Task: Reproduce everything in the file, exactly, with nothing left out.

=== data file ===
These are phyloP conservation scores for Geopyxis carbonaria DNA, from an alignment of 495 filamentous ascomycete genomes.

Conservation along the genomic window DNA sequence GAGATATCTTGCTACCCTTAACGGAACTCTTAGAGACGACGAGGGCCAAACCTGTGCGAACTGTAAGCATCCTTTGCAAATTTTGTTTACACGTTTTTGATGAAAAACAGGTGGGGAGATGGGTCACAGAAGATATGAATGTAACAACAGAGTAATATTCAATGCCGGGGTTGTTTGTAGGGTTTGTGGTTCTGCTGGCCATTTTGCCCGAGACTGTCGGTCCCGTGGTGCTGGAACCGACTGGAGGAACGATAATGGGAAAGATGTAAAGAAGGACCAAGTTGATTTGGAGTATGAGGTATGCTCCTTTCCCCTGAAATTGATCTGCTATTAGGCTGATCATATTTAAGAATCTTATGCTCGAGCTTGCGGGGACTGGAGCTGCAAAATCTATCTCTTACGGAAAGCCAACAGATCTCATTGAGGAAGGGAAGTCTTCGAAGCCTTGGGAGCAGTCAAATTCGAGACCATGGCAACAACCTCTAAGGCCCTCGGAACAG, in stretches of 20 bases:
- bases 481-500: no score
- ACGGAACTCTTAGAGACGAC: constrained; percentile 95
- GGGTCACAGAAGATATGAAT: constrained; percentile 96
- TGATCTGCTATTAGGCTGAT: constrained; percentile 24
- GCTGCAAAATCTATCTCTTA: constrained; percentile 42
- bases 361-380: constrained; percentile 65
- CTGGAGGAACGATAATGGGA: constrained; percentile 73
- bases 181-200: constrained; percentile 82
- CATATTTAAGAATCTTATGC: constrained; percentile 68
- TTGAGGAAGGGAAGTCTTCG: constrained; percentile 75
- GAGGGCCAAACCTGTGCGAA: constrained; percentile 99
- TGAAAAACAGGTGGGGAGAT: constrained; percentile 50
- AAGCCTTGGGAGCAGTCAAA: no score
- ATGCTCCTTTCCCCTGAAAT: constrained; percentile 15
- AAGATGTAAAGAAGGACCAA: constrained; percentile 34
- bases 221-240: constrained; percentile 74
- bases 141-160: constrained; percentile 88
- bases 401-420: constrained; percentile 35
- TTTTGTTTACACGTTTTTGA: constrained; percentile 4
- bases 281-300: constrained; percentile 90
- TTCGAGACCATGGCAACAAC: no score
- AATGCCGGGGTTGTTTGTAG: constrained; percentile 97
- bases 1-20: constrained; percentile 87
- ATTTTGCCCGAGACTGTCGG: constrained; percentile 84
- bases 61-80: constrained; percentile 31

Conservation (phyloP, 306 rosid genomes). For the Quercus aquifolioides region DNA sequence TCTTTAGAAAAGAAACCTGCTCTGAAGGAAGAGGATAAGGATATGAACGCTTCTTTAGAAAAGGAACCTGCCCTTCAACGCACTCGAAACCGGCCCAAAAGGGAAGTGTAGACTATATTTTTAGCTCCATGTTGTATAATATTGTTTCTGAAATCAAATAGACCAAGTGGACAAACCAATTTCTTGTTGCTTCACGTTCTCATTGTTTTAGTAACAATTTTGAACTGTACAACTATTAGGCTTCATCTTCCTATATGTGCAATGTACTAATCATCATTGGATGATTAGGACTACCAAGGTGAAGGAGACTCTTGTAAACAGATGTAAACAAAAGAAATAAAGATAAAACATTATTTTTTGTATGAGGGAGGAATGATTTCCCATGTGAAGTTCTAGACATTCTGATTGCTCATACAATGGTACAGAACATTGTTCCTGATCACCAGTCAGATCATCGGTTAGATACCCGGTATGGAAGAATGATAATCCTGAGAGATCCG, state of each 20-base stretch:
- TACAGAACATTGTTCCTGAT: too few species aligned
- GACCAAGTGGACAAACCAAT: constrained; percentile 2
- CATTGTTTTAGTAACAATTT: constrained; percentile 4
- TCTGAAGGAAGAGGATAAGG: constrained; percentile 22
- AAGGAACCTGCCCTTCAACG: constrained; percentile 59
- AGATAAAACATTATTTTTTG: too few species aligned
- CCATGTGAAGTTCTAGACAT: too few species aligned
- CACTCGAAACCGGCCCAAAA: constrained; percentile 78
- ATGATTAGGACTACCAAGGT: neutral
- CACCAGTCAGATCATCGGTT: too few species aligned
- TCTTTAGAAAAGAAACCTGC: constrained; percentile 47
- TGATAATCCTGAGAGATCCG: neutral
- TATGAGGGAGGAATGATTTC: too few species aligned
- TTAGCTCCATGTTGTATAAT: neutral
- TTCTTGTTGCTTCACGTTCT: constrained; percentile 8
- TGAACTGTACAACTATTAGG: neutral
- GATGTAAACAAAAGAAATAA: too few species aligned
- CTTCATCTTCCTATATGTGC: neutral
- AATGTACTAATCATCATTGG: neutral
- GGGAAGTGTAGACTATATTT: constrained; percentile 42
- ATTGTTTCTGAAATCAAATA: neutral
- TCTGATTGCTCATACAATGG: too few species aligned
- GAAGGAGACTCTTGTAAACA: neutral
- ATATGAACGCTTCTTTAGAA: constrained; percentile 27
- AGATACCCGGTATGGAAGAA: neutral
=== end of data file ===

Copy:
These are phyloP conservation scores for Geopyxis carbonaria DNA, from an alignment of 495 filamentous ascomycete genomes.

Conservation along the genomic window DNA sequence GAGATATCTTGCTACCCTTAACGGAACTCTTAGAGACGACGAGGGCCAAACCTGTGCGAACTGTAAGCATCCTTTGCAAATTTTGTTTACACGTTTTTGATGAAAAACAGGTGGGGAGATGGGTCACAGAAGATATGAATGTAACAACAGAGTAATATTCAATGCCGGGGTTGTTTGTAGGGTTTGTGGTTCTGCTGGCCATTTTGCCCGAGACTGTCGGTCCCGTGGTGCTGGAACCGACTGGAGGAACGATAATGGGAAAGATGTAAAGAAGGACCAAGTTGATTTGGAGTATGAGGTATGCTCCTTTCCCCTGAAATTGATCTGCTATTAGGCTGATCATATTTAAGAATCTTATGCTCGAGCTTGCGGGGACTGGAGCTGCAAAATCTATCTCTTACGGAAAGCCAACAGATCTCATTGAGGAAGGGAAGTCTTCGAAGCCTTGGGAGCAGTCAAATTCGAGACCATGGCAACAACCTCTAAGGCCCTCGGAACAG, in stretches of 20 bases:
- bases 481-500: no score
- ACGGAACTCTTAGAGACGAC: constrained; percentile 95
- GGGTCACAGAAGATATGAAT: constrained; percentile 96
- TGATCTGCTATTAGGCTGAT: constrained; percentile 24
- GCTGCAAAATCTATCTCTTA: constrained; percentile 42
- bases 361-380: constrained; percentile 65
- CTGGAGGAACGATAATGGGA: constrained; percentile 73
- bases 181-200: constrained; percentile 82
- CATATTTAAGAATCTTATGC: constrained; percentile 68
- TTGAGGAAGGGAAGTCTTCG: constrained; percentile 75
- GAGGGCCAAACCTGTGCGAA: constrained; percentile 99
- TGAAAAACAGGTGGGGAGAT: constrained; percentile 50
- AAGCCTTGGGAGCAGTCAAA: no score
- ATGCTCCTTTCCCCTGAAAT: constrained; percentile 15
- AAGATGTAAAGAAGGACCAA: constrained; percentile 34
- bases 221-240: constrained; percentile 74
- bases 141-160: constrained; percentile 88
- bases 401-420: constrained; percentile 35
- TTTTGTTTACACGTTTTTGA: constrained; percentile 4
- bases 281-300: constrained; percentile 90
- TTCGAGACCATGGCAACAAC: no score
- AATGCCGGGGTTGTTTGTAG: constrained; percentile 97
- bases 1-20: constrained; percentile 87
- ATTTTGCCCGAGACTGTCGG: constrained; percentile 84
- bases 61-80: constrained; percentile 31

Conservation (phyloP, 306 rosid genomes). For the Quercus aquifolioides region DNA sequence TCTTTAGAAAAGAAACCTGCTCTGAAGGAAGAGGATAAGGATATGAACGCTTCTTTAGAAAAGGAACCTGCCCTTCAACGCACTCGAAACCGGCCCAAAAGGGAAGTGTAGACTATATTTTTAGCTCCATGTTGTATAATATTGTTTCTGAAATCAAATAGACCAAGTGGACAAACCAATTTCTTGTTGCTTCACGTTCTCATTGTTTTAGTAACAATTTTGAACTGTACAACTATTAGGCTTCATCTTCCTATATGTGCAATGTACTAATCATCATTGGATGATTAGGACTACCAAGGTGAAGGAGACTCTTGTAAACAGATGTAAACAAAAGAAATAAAGATAAAACATTATTTTTTGTATGAGGGAGGAATGATTTCCCATGTGAAGTTCTAGACATTCTGATTGCTCATACAATGGTACAGAACATTGTTCCTGATCACCAGTCAGATCATCGGTTAGATACCCGGTATGGAAGAATGATAATCCTGAGAGATCCG, state of each 20-base stretch:
- TACAGAACATTGTTCCTGAT: too few species aligned
- GACCAAGTGGACAAACCAAT: constrained; percentile 2
- CATTGTTTTAGTAACAATTT: constrained; percentile 4
- TCTGAAGGAAGAGGATAAGG: constrained; percentile 22
- AAGGAACCTGCCCTTCAACG: constrained; percentile 59
- AGATAAAACATTATTTTTTG: too few species aligned
- CCATGTGAAGTTCTAGACAT: too few species aligned
- CACTCGAAACCGGCCCAAAA: constrained; percentile 78
- ATGATTAGGACTACCAAGGT: neutral
- CACCAGTCAGATCATCGGTT: too few species aligned
- TCTTTAGAAAAGAAACCTGC: constrained; percentile 47
- TGATAATCCTGAGAGATCCG: neutral
- TATGAGGGAGGAATGATTTC: too few species aligned
- TTAGCTCCATGTTGTATAAT: neutral
- TTCTTGTTGCTTCACGTTCT: constrained; percentile 8
- TGAACTGTACAACTATTAGG: neutral
- GATGTAAACAAAAGAAATAA: too few species aligned
- CTTCATCTTCCTATATGTGC: neutral
- AATGTACTAATCATCATTGG: neutral
- GGGAAGTGTAGACTATATTT: constrained; percentile 42
- ATTGTTTCTGAAATCAAATA: neutral
- TCTGATTGCTCATACAATGG: too few species aligned
- GAAGGAGACTCTTGTAAACA: neutral
- ATATGAACGCTTCTTTAGAA: constrained; percentile 27
- AGATACCCGGTATGGAAGAA: neutral